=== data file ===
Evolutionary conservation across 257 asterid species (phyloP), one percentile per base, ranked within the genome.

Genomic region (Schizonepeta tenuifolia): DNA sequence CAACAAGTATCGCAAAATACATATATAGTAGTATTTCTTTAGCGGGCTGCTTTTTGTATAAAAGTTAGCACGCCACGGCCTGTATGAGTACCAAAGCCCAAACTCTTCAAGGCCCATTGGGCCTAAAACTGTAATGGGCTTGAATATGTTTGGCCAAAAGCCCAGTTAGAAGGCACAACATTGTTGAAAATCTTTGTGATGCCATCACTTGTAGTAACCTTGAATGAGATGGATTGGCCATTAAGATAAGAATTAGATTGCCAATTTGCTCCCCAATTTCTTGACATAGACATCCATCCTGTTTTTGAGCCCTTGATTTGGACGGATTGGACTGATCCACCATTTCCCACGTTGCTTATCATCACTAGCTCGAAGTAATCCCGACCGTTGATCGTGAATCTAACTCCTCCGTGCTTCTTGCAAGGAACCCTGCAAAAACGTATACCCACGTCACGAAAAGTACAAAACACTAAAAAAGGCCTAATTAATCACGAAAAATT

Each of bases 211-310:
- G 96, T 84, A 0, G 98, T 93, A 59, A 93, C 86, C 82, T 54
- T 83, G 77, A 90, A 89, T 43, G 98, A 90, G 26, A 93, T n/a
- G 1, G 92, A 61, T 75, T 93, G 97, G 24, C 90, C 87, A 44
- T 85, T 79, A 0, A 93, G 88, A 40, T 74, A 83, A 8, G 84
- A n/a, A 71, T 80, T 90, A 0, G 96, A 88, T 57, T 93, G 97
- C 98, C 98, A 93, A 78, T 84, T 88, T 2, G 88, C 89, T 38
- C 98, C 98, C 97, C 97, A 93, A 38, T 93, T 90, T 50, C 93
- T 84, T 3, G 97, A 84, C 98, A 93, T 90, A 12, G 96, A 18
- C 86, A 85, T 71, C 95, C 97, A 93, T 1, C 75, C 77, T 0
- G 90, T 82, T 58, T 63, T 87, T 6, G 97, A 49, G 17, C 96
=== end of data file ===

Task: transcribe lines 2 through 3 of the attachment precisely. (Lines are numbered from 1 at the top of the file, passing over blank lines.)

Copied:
Genomic region (Schizonepeta tenuifolia): DNA sequence CAACAAGTATCGCAAAATACATATATAGTAGTATTTCTTTAGCGGGCTGCTTTTTGTATAAAAGTTAGCACGCCACGGCCTGTATGAGTACCAAAGCCCAAACTCTTCAAGGCCCATTGGGCCTAAAACTGTAATGGGCTTGAATATGTTTGGCCAAAAGCCCAGTTAGAAGGCACAACATTGTTGAAAATCTTTGTGATGCCATCACTTGTAGTAACCTTGAATGAGATGGATTGGCCATTAAGATAAGAATTAGATTGCCAATTTGCTCCCCAATTTCTTGACATAGACATCCATCCTGTTTTTGAGCCCTTGATTTGGACGGATTGGACTGATCCACCATTTCCCACGTTGCTTATCATCACTAGCTCGAAGTAATCCCGACCGTTGATCGTGAATCTAACTCCTCCGTGCTTCTTGCAAGGAACCCTGCAAAAACGTATACCCACGTCACGAAAAGTACAAAACACTAAAAAAGGCCTAATTAATCACGAAAAATT

Each of bases 211-310: